Saturday, 26 September 2009

Tawny Frogmouth study - 5

While the male birds sit on the nests during the day, the females roost on a nearby perch. Whenever a predator or person approaches they stretch into their cryptic pose. This bird is only half in this pose as she was familiar with me and the photograph was taken with a 400m lens from a distance far enough for her to consider me as only a possible threat.
Tawny frogmouths are so well adapted to concealment in the trees. Here, the bird sits on a dead limb, which they almost invariably do, and the dashes on the grey feathers of her belly match the pattern of the dead wood. The feathers on her back, the coverts on her wings and her scapulars all resemble the flecks of peeling bark on the trunk of the tree which she is sitting close up against. Her eyebrows droop like strips of bark and all the time she keeps her eyelids closed, yet still watching from behind them, through tiny gaps in the not quite straight fitting closure.We might not see them but they are always watching us as we pass by unaware of their presence.

Tawny Frogmouth study - 4

Most nests are set in a horizontal fork of a tree branch, however some are craftily set on the end of broken limbs, such as this one. As he sits relaxed, the bird is difficult to discern from the branch, but when the bird sits in its concealment pose, with head erect and the bristles above his bill spread, he so resembles the broken end of the branch.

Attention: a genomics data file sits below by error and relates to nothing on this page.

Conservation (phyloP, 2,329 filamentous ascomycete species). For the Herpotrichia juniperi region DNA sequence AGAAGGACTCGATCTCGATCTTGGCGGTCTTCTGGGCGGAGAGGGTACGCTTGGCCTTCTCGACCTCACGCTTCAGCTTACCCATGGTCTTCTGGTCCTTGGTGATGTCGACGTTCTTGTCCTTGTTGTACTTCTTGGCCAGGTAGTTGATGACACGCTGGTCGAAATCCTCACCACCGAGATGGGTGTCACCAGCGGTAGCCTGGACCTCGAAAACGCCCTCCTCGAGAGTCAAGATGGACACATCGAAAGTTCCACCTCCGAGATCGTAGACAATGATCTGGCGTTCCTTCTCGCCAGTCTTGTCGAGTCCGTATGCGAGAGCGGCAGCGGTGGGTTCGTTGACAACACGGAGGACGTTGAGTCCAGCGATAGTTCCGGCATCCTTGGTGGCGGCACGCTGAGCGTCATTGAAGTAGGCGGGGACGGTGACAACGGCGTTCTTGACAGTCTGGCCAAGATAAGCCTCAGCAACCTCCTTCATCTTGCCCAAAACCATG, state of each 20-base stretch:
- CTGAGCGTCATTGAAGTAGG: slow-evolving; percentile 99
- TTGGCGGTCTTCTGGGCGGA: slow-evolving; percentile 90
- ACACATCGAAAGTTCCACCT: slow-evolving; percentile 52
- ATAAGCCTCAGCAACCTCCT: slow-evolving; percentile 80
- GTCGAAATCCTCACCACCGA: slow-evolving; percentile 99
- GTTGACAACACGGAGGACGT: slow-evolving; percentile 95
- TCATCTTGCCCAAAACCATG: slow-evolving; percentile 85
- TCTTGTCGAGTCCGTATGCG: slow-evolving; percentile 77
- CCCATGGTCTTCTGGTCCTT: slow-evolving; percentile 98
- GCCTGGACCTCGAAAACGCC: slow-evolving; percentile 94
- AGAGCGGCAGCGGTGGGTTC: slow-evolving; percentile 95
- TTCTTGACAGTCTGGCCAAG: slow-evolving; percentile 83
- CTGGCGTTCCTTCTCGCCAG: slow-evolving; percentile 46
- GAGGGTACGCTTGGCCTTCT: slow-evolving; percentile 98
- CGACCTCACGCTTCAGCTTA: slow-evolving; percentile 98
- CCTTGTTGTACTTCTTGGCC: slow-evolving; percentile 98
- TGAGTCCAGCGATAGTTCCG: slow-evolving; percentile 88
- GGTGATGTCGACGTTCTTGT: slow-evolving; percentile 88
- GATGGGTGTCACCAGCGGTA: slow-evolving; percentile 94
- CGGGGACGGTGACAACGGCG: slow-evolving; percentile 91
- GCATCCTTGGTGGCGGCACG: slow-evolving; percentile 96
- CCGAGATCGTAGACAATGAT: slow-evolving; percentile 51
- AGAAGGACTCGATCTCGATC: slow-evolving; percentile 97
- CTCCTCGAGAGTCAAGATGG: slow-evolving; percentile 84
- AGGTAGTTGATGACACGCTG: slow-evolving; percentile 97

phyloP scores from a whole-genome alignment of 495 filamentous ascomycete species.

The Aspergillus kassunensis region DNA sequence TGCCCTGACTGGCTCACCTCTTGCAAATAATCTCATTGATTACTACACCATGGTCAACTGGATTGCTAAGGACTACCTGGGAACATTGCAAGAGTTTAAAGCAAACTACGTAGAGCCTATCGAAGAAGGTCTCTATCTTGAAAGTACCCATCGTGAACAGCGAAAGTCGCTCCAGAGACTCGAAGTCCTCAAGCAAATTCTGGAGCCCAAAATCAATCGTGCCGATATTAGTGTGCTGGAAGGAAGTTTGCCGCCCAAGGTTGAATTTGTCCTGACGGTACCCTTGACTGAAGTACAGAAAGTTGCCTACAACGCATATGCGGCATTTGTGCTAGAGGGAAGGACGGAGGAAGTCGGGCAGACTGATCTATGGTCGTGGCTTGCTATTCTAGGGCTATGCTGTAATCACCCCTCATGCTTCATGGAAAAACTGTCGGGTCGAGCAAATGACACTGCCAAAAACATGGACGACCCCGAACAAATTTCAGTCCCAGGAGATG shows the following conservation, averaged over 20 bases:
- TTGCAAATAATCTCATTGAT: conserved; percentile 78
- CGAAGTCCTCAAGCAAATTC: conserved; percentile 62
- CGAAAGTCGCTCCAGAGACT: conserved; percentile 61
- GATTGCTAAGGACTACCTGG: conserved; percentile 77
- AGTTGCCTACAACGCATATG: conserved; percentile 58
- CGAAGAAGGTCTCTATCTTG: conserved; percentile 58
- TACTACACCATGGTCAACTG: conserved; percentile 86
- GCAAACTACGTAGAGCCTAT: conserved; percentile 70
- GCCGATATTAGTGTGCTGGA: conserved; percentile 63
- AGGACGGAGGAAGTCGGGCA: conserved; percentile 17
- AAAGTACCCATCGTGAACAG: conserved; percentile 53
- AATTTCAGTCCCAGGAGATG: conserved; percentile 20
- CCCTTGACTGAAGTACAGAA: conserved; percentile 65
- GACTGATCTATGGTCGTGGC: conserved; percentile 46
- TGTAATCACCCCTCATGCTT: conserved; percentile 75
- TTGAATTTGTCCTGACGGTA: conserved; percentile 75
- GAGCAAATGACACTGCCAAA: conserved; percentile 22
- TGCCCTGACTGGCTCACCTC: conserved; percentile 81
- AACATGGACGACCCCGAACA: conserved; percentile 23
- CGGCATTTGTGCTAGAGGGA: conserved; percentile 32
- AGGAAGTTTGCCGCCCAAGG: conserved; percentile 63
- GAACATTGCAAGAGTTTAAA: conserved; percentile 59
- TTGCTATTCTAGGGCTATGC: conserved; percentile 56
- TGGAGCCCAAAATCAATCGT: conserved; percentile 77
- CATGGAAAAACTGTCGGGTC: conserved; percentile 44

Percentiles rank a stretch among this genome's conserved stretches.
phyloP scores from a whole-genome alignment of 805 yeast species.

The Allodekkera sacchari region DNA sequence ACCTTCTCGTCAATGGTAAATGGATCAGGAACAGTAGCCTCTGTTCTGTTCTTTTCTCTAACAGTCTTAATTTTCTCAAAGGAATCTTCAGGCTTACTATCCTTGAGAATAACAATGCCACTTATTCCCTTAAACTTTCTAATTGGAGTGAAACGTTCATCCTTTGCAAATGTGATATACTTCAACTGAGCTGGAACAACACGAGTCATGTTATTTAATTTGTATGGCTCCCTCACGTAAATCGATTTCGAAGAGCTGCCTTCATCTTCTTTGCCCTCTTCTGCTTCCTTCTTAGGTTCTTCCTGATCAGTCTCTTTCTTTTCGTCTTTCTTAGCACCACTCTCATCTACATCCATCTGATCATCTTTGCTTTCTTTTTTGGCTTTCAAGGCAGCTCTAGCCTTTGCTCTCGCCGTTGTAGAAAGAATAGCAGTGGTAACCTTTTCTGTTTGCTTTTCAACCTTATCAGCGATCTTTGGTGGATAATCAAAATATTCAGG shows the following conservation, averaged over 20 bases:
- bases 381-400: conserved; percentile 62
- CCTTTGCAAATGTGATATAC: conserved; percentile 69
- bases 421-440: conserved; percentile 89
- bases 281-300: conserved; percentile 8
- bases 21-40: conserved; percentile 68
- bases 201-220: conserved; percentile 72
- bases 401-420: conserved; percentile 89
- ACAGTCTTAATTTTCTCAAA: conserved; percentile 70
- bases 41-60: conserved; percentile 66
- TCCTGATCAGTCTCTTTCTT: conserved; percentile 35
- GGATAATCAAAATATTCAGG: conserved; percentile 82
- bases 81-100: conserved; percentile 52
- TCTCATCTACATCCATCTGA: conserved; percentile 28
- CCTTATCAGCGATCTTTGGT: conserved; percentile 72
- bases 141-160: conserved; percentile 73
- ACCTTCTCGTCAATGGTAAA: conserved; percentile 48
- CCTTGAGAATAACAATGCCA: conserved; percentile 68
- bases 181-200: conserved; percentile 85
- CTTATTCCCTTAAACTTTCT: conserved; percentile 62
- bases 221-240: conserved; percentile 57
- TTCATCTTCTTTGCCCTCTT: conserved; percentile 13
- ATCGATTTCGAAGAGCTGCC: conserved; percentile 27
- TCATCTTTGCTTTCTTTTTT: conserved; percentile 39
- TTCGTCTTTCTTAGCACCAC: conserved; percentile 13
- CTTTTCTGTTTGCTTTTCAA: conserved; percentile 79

Tawny Frogmouth study - 3

Twenty of the pairs I am monitoring now have eggs and the males are incubating all day every day for approximately a month until the first eggs hatch. They mostly lay two eggs, but can lay one or three. The eggs are pure white, about ping-pong ball size, and as they are white they need to be covered all day to prevent magpies, ravens or currawongs taking them. The birds usually sit in a relaxed pose, but when a potential predator – like me with a camera – approaches they slip into their broken branch pose and blend into the form and colour of the tree.

Wednesday, 23 September 2009

Tawny Frogmouth study - 2

These birds are incredibly difficult to find.

They are nocturnal birds and roost all day relying on their cryptic plumage and motionless posture for defence from predators. Here a pair roost inconspicuously, the female who is slightly smaller and has a touch of red/brown in her feathers, sits nearer to the main stem of the tree.

Tawny Frogmouth study

It is Spring in Canberra and the birds are nesting. For the past few years I have been studying tawny frogmouths; plotting their distribution and following their breeding success.

This pair have begun a nest high on a branch about fifty metres away. Once an egg is laid the male will incubate it and keep it covered all day, while the female roosts on this or another nearby perch.